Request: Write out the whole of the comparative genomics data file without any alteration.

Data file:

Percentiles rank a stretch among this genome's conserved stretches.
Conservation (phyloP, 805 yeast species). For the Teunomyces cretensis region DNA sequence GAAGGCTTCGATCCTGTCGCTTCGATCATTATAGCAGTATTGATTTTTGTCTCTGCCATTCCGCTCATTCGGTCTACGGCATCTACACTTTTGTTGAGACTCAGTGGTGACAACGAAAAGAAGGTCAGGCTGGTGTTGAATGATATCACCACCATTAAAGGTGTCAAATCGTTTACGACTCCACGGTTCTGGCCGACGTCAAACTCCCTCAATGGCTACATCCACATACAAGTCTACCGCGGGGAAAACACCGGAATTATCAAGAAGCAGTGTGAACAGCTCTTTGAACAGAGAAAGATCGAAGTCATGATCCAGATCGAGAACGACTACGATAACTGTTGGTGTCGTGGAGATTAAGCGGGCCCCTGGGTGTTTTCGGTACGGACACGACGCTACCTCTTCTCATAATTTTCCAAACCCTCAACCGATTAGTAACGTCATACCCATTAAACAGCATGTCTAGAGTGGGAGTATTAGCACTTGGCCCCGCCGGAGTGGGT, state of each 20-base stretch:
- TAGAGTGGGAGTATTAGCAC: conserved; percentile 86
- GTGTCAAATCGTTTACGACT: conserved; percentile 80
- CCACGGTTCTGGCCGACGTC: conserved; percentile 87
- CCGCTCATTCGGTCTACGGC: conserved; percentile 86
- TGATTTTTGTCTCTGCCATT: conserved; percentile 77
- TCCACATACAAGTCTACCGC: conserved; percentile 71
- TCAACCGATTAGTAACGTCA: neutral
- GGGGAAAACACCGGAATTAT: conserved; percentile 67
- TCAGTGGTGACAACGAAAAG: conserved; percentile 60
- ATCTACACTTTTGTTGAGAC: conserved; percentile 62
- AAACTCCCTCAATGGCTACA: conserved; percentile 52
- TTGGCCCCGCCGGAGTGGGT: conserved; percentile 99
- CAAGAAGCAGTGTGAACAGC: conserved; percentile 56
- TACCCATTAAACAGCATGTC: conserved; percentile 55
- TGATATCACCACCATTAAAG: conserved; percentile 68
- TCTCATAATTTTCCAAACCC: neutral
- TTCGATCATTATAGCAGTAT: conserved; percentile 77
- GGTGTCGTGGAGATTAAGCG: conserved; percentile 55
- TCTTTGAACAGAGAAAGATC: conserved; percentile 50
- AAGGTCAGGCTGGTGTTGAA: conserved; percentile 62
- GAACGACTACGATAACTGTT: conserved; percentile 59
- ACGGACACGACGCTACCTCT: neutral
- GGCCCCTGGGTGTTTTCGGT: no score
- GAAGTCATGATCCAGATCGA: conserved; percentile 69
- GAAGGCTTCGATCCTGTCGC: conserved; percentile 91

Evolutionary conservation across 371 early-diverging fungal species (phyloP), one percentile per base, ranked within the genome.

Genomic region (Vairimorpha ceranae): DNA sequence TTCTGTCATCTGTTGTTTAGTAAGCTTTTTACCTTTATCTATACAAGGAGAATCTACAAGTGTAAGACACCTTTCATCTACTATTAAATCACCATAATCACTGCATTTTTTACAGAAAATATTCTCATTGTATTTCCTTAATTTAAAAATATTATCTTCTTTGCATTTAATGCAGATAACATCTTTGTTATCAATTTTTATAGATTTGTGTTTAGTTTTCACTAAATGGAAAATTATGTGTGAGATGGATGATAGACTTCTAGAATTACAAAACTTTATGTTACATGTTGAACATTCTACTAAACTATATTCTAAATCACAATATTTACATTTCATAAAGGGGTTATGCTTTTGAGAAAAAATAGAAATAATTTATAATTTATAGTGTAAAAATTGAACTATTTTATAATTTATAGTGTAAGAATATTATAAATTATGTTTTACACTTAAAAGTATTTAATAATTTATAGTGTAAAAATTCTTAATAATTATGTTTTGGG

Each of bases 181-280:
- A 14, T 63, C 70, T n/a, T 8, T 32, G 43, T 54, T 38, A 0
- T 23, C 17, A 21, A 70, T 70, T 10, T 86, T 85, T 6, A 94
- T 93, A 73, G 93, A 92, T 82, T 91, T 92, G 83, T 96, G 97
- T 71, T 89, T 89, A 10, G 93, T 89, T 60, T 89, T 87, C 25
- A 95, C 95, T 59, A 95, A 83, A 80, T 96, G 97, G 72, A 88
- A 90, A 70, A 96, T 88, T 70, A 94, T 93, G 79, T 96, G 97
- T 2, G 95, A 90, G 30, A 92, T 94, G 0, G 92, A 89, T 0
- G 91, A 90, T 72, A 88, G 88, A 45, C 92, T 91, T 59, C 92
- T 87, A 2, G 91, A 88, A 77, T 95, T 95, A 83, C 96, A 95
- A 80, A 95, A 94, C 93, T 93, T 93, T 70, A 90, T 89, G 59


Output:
Percentiles rank a stretch among this genome's conserved stretches.
Conservation (phyloP, 805 yeast species). For the Teunomyces cretensis region DNA sequence GAAGGCTTCGATCCTGTCGCTTCGATCATTATAGCAGTATTGATTTTTGTCTCTGCCATTCCGCTCATTCGGTCTACGGCATCTACACTTTTGTTGAGACTCAGTGGTGACAACGAAAAGAAGGTCAGGCTGGTGTTGAATGATATCACCACCATTAAAGGTGTCAAATCGTTTACGACTCCACGGTTCTGGCCGACGTCAAACTCCCTCAATGGCTACATCCACATACAAGTCTACCGCGGGGAAAACACCGGAATTATCAAGAAGCAGTGTGAACAGCTCTTTGAACAGAGAAAGATCGAAGTCATGATCCAGATCGAGAACGACTACGATAACTGTTGGTGTCGTGGAGATTAAGCGGGCCCCTGGGTGTTTTCGGTACGGACACGACGCTACCTCTTCTCATAATTTTCCAAACCCTCAACCGATTAGTAACGTCATACCCATTAAACAGCATGTCTAGAGTGGGAGTATTAGCACTTGGCCCCGCCGGAGTGGGT, state of each 20-base stretch:
- TAGAGTGGGAGTATTAGCAC: conserved; percentile 86
- GTGTCAAATCGTTTACGACT: conserved; percentile 80
- CCACGGTTCTGGCCGACGTC: conserved; percentile 87
- CCGCTCATTCGGTCTACGGC: conserved; percentile 86
- TGATTTTTGTCTCTGCCATT: conserved; percentile 77
- TCCACATACAAGTCTACCGC: conserved; percentile 71
- TCAACCGATTAGTAACGTCA: neutral
- GGGGAAAACACCGGAATTAT: conserved; percentile 67
- TCAGTGGTGACAACGAAAAG: conserved; percentile 60
- ATCTACACTTTTGTTGAGAC: conserved; percentile 62
- AAACTCCCTCAATGGCTACA: conserved; percentile 52
- TTGGCCCCGCCGGAGTGGGT: conserved; percentile 99
- CAAGAAGCAGTGTGAACAGC: conserved; percentile 56
- TACCCATTAAACAGCATGTC: conserved; percentile 55
- TGATATCACCACCATTAAAG: conserved; percentile 68
- TCTCATAATTTTCCAAACCC: neutral
- TTCGATCATTATAGCAGTAT: conserved; percentile 77
- GGTGTCGTGGAGATTAAGCG: conserved; percentile 55
- TCTTTGAACAGAGAAAGATC: conserved; percentile 50
- AAGGTCAGGCTGGTGTTGAA: conserved; percentile 62
- GAACGACTACGATAACTGTT: conserved; percentile 59
- ACGGACACGACGCTACCTCT: neutral
- GGCCCCTGGGTGTTTTCGGT: no score
- GAAGTCATGATCCAGATCGA: conserved; percentile 69
- GAAGGCTTCGATCCTGTCGC: conserved; percentile 91

Evolutionary conservation across 371 early-diverging fungal species (phyloP), one percentile per base, ranked within the genome.

Genomic region (Vairimorpha ceranae): DNA sequence TTCTGTCATCTGTTGTTTAGTAAGCTTTTTACCTTTATCTATACAAGGAGAATCTACAAGTGTAAGACACCTTTCATCTACTATTAAATCACCATAATCACTGCATTTTTTACAGAAAATATTCTCATTGTATTTCCTTAATTTAAAAATATTATCTTCTTTGCATTTAATGCAGATAACATCTTTGTTATCAATTTTTATAGATTTGTGTTTAGTTTTCACTAAATGGAAAATTATGTGTGAGATGGATGATAGACTTCTAGAATTACAAAACTTTATGTTACATGTTGAACATTCTACTAAACTATATTCTAAATCACAATATTTACATTTCATAAAGGGGTTATGCTTTTGAGAAAAAATAGAAATAATTTATAATTTATAGTGTAAAAATTGAACTATTTTATAATTTATAGTGTAAGAATATTATAAATTATGTTTTACACTTAAAAGTATTTAATAATTTATAGTGTAAAAATTCTTAATAATTATGTTTTGGG

Each of bases 181-280:
- A 14, T 63, C 70, T n/a, T 8, T 32, G 43, T 54, T 38, A 0
- T 23, C 17, A 21, A 70, T 70, T 10, T 86, T 85, T 6, A 94
- T 93, A 73, G 93, A 92, T 82, T 91, T 92, G 83, T 96, G 97
- T 71, T 89, T 89, A 10, G 93, T 89, T 60, T 89, T 87, C 25
- A 95, C 95, T 59, A 95, A 83, A 80, T 96, G 97, G 72, A 88
- A 90, A 70, A 96, T 88, T 70, A 94, T 93, G 79, T 96, G 97
- T 2, G 95, A 90, G 30, A 92, T 94, G 0, G 92, A 89, T 0
- G 91, A 90, T 72, A 88, G 88, A 45, C 92, T 91, T 59, C 92
- T 87, A 2, G 91, A 88, A 77, T 95, T 95, A 83, C 96, A 95
- A 80, A 95, A 94, C 93, T 93, T 93, T 70, A 90, T 89, G 59